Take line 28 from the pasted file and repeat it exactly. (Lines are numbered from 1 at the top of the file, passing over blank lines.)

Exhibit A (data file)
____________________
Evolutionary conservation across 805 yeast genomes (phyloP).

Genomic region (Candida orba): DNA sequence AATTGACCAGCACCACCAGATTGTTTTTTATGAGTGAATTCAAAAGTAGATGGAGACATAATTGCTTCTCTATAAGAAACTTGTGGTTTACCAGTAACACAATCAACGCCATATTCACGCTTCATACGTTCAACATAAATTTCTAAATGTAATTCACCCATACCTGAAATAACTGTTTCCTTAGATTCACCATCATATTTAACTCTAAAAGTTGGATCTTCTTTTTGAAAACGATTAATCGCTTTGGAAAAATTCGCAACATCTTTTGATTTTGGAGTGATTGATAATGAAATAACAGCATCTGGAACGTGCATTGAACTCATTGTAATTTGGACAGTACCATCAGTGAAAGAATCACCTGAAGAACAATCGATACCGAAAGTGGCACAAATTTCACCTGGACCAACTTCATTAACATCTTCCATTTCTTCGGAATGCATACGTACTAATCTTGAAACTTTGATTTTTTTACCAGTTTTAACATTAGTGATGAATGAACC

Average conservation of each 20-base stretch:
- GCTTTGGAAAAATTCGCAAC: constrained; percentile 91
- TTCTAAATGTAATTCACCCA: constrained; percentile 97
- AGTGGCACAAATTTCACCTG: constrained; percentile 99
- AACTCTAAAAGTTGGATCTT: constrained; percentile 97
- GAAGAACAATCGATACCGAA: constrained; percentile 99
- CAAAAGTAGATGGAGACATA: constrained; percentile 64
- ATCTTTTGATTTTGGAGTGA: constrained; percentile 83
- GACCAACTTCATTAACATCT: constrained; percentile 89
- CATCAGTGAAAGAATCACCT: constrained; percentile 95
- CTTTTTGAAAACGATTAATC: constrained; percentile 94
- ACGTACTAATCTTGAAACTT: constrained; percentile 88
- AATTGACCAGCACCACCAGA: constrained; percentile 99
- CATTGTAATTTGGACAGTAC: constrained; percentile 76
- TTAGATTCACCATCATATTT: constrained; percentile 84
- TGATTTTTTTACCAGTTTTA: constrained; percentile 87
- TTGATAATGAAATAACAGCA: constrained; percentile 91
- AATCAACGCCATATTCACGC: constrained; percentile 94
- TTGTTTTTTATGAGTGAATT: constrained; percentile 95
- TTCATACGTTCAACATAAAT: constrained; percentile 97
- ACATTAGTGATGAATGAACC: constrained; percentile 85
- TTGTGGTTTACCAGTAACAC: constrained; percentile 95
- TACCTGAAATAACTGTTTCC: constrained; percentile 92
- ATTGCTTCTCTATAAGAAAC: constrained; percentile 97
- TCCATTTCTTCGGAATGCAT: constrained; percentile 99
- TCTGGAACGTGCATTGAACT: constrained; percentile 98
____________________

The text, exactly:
- TCTGGAACGTGCATTGAACT: constrained; percentile 98